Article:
Far from a booming bull-market, the early Universe was a recessionary bear-market and that's why I love this paper...
This is a spectacular study by my Yuxiang Qin, one of my PhD students I am fortunate to co-supervise with Dr Simon Mutch and Prof Stuart Wyithe as part of DRAGONS. In this work Yuxiang compares the growth of dark matter structures in the early universe both with and without the impact of gas physics (in particular the fact that giant clouds of atoms have a pressure that prevents them collapsing unlike dark matter). Most simulations ignore that effect to save computational time. Yuxiang showed that's potentially a disastrous step for first structures where the gas prevents the halo from collapsing and through its gravitational pull can also slow the collapse of dark matter itself meaning simulations that take a computational shortcut can produce early haloes that are far larger than they should otherwise be.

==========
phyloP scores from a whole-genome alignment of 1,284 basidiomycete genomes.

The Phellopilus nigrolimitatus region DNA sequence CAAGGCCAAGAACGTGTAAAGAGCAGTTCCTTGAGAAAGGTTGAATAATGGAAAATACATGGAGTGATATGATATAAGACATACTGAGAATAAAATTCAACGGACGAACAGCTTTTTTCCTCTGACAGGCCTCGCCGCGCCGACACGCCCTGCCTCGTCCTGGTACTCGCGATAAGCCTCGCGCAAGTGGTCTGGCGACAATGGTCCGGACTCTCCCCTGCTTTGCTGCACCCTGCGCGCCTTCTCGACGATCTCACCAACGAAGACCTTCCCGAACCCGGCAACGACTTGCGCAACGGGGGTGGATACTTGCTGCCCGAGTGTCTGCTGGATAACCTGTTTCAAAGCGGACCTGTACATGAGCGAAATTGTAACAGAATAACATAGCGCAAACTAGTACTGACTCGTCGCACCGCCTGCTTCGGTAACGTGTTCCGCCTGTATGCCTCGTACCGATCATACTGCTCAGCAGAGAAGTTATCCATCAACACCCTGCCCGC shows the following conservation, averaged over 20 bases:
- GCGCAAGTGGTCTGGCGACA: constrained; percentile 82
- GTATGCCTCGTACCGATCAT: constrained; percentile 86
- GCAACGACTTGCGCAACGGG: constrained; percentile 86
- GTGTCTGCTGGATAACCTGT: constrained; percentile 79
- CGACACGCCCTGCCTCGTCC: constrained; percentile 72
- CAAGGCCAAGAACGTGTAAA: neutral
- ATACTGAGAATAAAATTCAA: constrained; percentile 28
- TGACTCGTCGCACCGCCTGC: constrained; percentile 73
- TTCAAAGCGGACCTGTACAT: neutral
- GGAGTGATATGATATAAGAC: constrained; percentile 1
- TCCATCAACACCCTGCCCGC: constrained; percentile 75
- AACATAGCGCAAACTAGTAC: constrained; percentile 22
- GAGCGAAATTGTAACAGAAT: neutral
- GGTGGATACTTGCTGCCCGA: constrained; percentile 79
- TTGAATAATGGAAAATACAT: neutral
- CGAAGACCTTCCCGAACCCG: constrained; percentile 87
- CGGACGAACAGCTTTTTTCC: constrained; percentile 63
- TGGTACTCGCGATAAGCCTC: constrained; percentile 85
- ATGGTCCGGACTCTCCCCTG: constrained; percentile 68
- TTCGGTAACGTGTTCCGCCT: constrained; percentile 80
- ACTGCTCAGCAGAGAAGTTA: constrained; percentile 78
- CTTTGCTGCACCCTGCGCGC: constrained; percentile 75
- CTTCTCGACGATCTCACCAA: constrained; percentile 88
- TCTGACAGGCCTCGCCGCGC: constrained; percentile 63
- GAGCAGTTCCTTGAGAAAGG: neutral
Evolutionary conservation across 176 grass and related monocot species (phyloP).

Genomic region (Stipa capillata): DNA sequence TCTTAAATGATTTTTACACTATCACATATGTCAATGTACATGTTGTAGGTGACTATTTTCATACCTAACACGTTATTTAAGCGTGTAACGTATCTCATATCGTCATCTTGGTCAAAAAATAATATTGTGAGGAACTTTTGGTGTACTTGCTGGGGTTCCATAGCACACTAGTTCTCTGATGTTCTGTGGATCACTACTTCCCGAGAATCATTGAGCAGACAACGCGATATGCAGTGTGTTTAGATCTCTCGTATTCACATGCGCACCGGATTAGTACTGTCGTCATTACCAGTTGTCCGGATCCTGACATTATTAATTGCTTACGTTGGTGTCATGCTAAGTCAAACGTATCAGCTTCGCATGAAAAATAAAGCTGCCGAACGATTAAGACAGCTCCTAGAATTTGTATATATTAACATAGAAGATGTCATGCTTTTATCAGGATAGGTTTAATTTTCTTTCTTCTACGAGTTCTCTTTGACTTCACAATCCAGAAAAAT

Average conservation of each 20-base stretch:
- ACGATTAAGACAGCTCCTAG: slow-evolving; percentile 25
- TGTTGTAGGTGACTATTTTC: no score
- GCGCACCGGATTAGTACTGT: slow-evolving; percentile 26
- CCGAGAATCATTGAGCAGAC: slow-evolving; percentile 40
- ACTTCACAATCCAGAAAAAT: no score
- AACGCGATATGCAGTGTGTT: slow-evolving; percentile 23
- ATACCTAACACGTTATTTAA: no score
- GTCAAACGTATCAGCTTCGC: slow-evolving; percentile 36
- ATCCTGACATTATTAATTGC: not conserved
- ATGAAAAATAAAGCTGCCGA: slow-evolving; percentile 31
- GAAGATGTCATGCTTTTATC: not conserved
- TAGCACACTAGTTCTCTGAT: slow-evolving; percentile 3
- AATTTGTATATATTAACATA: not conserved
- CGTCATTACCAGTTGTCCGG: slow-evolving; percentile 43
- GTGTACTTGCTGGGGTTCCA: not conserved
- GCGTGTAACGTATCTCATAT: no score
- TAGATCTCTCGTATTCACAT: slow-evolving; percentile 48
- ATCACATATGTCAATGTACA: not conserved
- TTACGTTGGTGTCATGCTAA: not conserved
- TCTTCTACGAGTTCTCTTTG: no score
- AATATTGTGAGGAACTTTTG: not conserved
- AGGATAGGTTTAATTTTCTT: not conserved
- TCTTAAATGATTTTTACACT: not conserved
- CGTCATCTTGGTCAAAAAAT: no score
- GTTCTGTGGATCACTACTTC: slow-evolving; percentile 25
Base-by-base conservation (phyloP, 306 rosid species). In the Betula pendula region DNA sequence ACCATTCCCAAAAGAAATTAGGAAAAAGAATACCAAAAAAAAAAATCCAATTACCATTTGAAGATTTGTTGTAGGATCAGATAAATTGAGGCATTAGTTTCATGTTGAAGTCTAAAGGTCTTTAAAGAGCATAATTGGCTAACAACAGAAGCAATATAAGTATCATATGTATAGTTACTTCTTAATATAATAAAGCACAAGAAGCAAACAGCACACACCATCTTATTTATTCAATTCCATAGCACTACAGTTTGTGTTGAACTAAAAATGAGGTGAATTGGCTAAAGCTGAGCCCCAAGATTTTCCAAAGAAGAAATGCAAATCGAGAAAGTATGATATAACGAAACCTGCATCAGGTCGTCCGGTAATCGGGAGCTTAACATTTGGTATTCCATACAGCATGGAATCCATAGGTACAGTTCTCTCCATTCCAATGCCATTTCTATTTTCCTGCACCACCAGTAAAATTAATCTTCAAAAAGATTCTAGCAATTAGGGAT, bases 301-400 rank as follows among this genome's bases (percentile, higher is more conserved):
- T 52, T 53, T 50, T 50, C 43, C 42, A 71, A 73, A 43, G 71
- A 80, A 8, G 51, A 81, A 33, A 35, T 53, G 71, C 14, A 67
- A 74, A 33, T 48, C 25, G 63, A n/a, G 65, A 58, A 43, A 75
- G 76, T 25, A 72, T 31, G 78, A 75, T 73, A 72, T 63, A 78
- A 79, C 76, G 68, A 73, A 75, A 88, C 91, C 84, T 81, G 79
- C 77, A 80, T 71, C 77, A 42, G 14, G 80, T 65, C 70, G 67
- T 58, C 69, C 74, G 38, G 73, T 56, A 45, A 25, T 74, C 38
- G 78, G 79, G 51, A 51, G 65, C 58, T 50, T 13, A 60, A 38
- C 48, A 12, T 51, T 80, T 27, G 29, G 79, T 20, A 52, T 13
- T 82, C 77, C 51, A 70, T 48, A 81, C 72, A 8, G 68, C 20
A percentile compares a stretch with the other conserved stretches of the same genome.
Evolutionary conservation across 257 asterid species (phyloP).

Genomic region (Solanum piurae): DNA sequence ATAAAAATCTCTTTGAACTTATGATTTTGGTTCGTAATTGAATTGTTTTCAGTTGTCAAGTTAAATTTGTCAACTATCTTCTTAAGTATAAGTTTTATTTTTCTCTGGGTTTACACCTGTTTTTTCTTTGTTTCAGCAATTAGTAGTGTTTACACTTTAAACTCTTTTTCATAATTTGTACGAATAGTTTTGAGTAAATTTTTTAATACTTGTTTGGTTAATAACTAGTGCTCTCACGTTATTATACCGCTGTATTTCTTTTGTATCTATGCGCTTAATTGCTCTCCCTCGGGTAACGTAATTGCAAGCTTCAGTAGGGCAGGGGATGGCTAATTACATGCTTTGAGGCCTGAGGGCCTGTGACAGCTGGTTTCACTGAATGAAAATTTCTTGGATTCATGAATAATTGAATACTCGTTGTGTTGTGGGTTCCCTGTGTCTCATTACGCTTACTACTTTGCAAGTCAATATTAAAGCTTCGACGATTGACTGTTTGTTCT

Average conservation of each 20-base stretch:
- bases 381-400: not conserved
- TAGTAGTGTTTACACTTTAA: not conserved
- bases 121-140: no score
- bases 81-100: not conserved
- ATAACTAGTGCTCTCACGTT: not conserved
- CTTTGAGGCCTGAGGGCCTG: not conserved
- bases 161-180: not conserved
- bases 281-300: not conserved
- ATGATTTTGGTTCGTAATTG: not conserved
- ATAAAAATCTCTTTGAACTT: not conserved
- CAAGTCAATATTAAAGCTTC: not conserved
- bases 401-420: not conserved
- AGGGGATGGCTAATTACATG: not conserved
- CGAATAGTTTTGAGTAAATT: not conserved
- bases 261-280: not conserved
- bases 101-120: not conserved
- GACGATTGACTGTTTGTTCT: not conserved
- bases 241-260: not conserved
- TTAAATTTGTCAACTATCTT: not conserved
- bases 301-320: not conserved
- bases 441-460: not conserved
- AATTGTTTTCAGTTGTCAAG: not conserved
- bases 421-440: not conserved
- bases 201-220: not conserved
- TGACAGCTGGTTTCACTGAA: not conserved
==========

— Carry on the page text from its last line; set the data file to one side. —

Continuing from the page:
A lovely prediction paper from Chuanwu Liu of the DRAGONS collaboration showing the expected sizes for the most distant galaxies that current (and future) telescopes are trying to observe. The tentative existing detections appear to be well explained by our model of galaxy formation with the effective radius (i.e. the size of the disk of the galaxy) being larger for brighter objects but only with a power law scaling of 0.25! In other words a galaxy ten thousand times more luminous will be a disk galaxy only ten times wider. Finally, we make clear that the successor to the Hubble Space Telescope (the James Webb Space Telescope) will be unlikely to see these tiny disks and instead we will have to wait for ground based extremely large telescopes like the Giant Magellan Telescope (and critically one in which Australia is heavily invested).